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by Jon Thackray and Jonathan Partington


(based on 3 ratings)
4 reviews

Game Details

Language: English (en)
Current Version: 1.04
License: Former commercial
Development System: T/SAL
Forgiveness Rating: Cruel
Baf's Guide ID: 1353
IFID: ZCODE-1-111115-D77A
TUID: 6m06ajvdyslxxi8m

Editorial Reviews

Baf's Guide

A large, solidly built game with a promisingly starting plot. And even if the latter finally doesn't live up to the expectations, turning into a treasure hunt; the parser is rather primitive by modern standards; the player is treated most unfairly (not to mention such trifles as sudden deaths without the possibility of undoing the fatal action, and landing in a "cul-de-sac" without warning, this is the only game I've ever encountered that can be made unwinnable by simply saving it! As the authors explain, that's done to avoid "brute-force" solutions to some of the puzzles; still, it'd be nice if the players at least received a warning about it); and the game requires from you to slay a few people for no apparent reason, this work still remains admirable in several respects. Among them are the clever Shakespeare references (the game starts with the player character being magically transferred to Shakespearian time), the humour (admitted, it may appear odd to some people, but fortunately for me, I seem to share the authors' preferences in this regard), and, of course, the fulcrum of the whole game, the puzzles (to tell the truth, the ones in the last of the three structural sections of the game appeared to overuse the "try a random object in a random situation and see what happens" kind of approach (at least, to me), but most of them were logical and elegant). Thus, if you are a puzzle-lover, and the aforementioned issues don't scare you away, you should give it a try.

-- Valentine Kopteltsev

Gunther Upon Avon
Of the Topologika games out there, Avon is definitely one of the easier ones. Don't, however, expect an intricate plot or story; Avon is, at its heart, a collection of puzzles written by an University professor for a group of University students and therefore the story is "you're trapped in this strange world; try and escape while enjoying the tons of Shakespeare references" -- but due to its nature it's great fun to play, and the lack of hideously devious puzzles helps, too. (Gunther Schmidl)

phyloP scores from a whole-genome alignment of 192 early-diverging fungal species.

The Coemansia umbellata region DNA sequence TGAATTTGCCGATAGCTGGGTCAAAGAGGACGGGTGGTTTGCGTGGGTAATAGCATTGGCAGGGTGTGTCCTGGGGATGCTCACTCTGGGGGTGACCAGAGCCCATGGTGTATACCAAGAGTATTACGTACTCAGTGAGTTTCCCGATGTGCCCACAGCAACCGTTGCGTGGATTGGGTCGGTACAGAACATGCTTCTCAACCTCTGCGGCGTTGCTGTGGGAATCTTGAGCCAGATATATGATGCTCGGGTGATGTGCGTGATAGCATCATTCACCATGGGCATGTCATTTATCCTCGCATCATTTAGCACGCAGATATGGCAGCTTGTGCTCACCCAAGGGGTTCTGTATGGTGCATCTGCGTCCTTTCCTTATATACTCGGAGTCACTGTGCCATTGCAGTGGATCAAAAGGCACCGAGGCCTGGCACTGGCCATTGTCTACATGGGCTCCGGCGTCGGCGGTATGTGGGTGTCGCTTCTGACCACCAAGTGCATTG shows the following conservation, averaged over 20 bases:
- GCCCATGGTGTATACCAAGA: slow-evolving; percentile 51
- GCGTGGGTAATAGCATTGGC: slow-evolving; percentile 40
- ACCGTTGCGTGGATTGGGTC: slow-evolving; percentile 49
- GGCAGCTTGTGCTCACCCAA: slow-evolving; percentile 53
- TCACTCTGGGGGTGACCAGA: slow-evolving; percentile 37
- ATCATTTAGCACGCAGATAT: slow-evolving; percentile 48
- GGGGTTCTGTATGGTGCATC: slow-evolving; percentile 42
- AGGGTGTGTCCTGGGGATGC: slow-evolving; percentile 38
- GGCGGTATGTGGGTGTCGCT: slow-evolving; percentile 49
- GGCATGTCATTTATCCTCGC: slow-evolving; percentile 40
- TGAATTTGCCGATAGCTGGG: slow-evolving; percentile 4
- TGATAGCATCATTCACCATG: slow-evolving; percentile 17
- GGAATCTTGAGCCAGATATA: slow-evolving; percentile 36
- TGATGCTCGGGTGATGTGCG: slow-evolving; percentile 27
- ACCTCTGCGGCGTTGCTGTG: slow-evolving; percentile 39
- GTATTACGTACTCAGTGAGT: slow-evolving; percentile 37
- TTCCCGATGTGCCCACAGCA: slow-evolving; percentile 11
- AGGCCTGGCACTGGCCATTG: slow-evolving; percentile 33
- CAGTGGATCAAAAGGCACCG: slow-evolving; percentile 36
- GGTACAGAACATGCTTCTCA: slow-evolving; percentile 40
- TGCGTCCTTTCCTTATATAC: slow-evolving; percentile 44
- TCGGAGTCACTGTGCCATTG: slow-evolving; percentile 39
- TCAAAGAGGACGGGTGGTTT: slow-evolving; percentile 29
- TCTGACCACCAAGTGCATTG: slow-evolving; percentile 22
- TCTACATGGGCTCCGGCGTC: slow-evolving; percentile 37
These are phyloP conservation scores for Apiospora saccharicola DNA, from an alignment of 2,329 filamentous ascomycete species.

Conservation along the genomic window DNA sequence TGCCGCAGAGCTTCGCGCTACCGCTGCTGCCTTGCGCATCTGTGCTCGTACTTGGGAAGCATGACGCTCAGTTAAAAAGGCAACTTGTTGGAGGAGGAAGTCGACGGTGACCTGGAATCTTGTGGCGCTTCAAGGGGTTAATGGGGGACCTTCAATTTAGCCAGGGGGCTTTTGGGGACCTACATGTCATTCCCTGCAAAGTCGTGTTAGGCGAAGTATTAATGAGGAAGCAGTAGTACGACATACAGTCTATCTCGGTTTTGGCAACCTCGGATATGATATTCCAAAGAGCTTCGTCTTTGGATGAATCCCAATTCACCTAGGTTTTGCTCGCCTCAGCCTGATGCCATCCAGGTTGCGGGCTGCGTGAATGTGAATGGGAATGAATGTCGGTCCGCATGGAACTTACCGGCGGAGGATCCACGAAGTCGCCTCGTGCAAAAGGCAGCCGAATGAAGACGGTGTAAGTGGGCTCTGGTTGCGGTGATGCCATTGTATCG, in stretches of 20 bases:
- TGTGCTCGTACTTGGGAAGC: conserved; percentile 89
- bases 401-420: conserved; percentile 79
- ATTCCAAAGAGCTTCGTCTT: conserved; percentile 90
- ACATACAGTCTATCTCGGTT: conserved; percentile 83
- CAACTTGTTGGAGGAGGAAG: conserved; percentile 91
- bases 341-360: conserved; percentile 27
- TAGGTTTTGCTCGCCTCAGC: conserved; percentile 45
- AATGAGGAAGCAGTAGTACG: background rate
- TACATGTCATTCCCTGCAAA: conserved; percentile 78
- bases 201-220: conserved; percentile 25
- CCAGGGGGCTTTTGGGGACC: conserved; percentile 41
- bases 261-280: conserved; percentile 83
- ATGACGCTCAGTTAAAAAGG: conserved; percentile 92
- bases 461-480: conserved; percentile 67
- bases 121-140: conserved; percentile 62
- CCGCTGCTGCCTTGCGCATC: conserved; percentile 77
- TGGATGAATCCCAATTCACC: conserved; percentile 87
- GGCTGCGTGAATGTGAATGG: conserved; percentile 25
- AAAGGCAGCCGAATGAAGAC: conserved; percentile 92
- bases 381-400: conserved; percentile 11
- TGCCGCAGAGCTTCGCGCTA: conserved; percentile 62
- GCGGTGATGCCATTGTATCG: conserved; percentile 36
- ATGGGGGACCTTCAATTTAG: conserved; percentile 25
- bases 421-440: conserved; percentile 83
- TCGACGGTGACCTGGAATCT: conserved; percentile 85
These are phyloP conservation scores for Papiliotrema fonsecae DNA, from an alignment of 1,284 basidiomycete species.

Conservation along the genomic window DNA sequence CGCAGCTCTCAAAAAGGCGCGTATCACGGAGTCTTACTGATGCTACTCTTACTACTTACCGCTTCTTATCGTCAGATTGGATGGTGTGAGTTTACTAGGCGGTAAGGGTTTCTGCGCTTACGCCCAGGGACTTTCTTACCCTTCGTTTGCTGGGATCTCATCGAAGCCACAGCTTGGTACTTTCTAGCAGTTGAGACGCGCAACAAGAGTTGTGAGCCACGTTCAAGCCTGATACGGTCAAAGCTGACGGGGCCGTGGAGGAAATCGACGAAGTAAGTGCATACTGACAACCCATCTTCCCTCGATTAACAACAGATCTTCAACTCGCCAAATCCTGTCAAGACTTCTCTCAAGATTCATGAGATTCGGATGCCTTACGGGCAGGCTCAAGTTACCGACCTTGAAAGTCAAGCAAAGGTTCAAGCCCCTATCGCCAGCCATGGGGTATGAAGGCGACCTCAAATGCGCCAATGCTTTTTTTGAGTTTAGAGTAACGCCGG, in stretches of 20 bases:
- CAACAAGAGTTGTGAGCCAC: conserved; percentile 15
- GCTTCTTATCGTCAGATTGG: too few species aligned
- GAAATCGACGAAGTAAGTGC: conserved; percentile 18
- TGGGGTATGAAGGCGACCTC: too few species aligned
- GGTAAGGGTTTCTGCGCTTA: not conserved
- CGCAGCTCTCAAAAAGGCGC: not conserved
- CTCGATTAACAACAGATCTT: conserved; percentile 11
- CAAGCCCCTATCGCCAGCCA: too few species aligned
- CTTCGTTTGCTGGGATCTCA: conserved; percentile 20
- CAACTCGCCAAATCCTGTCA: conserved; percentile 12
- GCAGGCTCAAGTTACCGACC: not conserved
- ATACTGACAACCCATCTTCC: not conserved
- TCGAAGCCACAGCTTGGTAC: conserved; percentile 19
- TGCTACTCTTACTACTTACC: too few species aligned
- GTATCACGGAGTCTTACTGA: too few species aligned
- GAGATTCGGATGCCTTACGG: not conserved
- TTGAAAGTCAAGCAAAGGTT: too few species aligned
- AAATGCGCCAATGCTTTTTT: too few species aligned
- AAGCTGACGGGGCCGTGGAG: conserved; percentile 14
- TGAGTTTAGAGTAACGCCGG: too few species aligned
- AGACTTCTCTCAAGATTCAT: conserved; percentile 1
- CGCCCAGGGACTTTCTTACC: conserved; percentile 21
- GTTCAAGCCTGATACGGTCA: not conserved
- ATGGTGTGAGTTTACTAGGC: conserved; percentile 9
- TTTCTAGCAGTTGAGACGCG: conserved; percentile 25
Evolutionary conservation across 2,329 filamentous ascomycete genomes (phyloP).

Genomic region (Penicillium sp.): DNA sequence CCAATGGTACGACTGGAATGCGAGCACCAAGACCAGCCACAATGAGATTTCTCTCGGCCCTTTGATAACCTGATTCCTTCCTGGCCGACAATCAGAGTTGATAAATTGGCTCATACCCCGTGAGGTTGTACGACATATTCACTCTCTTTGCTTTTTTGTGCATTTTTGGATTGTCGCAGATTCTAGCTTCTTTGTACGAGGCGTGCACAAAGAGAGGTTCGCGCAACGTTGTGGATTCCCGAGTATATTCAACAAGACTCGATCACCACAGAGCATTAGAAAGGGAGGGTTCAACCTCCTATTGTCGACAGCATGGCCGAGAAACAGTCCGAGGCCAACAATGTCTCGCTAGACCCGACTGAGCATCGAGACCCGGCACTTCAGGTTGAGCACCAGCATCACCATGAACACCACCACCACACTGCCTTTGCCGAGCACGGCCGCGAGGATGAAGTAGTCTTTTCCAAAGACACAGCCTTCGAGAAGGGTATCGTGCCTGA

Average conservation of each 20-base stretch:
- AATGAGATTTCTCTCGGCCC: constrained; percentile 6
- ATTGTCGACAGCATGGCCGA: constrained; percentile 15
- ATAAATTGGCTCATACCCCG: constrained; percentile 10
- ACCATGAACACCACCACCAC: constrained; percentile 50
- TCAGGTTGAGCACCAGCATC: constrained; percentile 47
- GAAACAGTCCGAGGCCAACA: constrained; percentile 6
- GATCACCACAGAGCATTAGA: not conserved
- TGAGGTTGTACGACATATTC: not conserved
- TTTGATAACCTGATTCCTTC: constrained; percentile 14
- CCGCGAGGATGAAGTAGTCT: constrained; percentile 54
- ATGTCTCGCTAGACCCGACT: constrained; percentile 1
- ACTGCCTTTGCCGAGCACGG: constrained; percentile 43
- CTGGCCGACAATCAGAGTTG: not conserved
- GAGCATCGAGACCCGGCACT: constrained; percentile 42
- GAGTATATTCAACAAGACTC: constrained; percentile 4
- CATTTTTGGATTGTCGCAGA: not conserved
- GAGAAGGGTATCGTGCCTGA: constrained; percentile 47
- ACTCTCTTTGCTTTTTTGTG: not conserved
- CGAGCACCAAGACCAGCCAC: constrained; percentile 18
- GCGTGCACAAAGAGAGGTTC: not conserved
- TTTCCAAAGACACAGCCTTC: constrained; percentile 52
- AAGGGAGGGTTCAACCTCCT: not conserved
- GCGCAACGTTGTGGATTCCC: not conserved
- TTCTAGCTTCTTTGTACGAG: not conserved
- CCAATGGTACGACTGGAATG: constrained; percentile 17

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If you are fond of Shakespeare you will enjoy the numerous quotations and meeting familiar characters .... the King and his three daughters,the lady with the caskets (which one will you chose?) Shylock asking for his pound of flesh, the ghost at the banquet, Falstaff who challenges you to a drinking bout, and many more. You will visit Bosworth Field and the Forest of Arden and the Capitol, but beware the Ides of March, or you will come to an untimely end.
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3 of 3 people found the following review helpful:
"Once more into the breach, dear friend?", January 17, 2021
by Rovarsson (Belgium)
Related reviews: Fantasy

That is the tempting question the game asks you after you've typed QUIT. Many times I responded YES to just try and avoid that last nasty trap one more time.

Avon was originally written in 1982 in Cambridge University as a mainframe game. It was later released by the Topologika company. After reading some background information, I get the impression that the good folks at Topologika have shaved and polished off a lot of the splinters and rough edges of the original.

While it is still possible to die, you only do so when you have actually made a wrong move or choice. There are lots of unhinted traps where you die on entry. In these instances you are asked "Now you probably wish you didn't do that, don't you?", giving you the chance to continue the game from that location. You do lose the opportunity to "solve" the trap and get the points this way.

I put "solve" between quotation marks because there are very few actual puzzles in Avon. There are many unannounced death-traps, a lot of riddles where you get only one chance and you must have found a clue beforehand (no lucky guesses!) and a few easy mazes. A few playthroughs are needed to locate the traps and the clues and passwords, and only then can one hope to put them in the right order and solve the game.

I know that if I were to read a game described as above, I'd probably run away. Fortunately I had almost no information on it when going in. Avon is actually a really fun game. The generous helping of Shakespeare quotes (often in inappropriate contexts) are funny, the parser and narrator are friendly and polite, descriptions are over the top in a good way...
Two more things to persuade you to play: a) at one point you get an ass's head on your neck, and b) this game contains one of the dumbest and funniest puns in any IF I have ever played.

Unfair, sure, but fun!

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This is version 15 of this page, edited by Anthony Hope on 1 August 2020 at 7:47am. - View Update History - Edit This Page - Add a News Item